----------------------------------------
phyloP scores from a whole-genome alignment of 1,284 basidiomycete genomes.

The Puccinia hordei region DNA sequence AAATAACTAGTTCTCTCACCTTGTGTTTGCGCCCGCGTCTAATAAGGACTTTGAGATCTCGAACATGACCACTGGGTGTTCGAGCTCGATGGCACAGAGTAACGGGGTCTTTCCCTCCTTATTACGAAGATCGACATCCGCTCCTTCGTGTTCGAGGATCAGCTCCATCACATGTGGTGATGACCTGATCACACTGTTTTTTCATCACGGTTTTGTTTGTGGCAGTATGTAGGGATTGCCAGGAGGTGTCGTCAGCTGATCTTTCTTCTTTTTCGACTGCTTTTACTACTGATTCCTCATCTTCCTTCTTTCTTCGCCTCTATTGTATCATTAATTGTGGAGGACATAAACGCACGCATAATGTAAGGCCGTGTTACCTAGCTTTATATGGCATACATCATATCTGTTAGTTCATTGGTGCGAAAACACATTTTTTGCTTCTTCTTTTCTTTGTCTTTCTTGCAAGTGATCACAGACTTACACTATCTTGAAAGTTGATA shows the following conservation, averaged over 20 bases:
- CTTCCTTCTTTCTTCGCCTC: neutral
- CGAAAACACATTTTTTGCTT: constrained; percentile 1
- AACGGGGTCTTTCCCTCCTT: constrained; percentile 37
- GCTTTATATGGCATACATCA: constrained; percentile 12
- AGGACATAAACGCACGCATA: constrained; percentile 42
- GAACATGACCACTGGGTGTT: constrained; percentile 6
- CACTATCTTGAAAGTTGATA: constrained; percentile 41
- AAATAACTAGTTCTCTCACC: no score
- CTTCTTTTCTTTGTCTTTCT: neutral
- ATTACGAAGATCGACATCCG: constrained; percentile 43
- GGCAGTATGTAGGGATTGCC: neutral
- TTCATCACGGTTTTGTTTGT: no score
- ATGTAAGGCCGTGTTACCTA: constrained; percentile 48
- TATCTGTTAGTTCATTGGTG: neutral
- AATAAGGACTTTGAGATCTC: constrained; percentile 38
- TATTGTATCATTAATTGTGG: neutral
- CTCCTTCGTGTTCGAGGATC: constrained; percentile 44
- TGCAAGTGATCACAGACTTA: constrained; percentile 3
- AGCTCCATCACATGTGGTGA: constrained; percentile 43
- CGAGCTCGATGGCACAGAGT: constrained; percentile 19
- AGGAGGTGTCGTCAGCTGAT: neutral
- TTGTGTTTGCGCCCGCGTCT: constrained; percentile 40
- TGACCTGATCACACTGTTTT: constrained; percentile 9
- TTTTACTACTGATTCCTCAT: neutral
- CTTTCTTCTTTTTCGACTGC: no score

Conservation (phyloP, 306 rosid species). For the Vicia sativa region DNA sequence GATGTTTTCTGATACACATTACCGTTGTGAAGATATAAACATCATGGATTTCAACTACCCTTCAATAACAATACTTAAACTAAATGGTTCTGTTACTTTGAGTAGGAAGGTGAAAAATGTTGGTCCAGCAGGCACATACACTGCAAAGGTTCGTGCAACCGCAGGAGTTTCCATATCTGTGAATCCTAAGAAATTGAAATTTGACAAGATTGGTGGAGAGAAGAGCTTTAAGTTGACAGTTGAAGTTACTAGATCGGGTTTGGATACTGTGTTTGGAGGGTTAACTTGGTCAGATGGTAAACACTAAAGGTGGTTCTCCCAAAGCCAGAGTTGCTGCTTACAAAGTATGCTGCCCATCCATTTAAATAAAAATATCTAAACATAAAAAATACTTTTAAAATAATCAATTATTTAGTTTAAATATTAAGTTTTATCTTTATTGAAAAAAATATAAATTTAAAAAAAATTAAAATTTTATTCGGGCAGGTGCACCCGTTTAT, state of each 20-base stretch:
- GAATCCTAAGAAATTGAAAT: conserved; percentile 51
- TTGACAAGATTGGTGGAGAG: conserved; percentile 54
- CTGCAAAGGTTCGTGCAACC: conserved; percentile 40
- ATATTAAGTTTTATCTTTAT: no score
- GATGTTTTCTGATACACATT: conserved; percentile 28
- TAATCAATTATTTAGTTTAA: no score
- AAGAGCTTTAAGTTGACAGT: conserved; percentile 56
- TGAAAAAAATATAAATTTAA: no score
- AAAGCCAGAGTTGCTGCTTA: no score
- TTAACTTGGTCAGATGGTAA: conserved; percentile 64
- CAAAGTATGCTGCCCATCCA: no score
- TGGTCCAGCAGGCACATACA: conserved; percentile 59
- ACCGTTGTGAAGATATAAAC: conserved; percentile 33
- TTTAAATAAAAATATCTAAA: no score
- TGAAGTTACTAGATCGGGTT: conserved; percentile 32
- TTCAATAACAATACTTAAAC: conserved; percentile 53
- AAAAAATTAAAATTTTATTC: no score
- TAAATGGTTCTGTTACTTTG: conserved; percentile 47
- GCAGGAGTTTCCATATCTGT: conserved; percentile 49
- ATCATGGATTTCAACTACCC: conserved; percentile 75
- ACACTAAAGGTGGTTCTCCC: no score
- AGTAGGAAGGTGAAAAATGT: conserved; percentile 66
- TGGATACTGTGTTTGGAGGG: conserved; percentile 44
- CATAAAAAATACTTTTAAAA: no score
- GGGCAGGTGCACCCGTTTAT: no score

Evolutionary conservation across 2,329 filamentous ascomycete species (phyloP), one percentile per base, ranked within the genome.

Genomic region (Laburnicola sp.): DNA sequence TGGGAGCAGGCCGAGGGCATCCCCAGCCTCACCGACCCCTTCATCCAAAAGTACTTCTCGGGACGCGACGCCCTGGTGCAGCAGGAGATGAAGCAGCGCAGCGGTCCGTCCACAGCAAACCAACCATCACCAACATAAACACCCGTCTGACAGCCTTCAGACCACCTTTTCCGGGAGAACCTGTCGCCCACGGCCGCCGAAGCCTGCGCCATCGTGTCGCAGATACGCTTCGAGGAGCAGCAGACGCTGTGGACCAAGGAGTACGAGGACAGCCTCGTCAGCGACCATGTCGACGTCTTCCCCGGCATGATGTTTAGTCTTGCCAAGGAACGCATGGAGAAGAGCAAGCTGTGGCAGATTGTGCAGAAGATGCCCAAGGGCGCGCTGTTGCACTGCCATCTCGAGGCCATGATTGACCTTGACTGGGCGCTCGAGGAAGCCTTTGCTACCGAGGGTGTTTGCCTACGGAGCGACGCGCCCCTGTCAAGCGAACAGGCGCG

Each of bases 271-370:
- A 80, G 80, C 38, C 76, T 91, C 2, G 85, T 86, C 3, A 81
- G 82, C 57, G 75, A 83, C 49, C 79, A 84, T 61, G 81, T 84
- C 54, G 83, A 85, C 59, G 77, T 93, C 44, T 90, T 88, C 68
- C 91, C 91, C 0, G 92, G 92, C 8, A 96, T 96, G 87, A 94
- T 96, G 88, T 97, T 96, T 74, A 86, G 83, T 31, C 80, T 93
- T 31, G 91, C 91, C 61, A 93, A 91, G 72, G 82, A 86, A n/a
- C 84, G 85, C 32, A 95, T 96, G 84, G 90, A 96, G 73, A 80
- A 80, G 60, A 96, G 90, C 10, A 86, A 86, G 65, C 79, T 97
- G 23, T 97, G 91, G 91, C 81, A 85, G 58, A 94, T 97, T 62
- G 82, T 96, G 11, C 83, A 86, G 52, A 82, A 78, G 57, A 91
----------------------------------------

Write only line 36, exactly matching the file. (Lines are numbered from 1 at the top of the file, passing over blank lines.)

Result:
- TGAAAAAAATATAAATTTAA: no score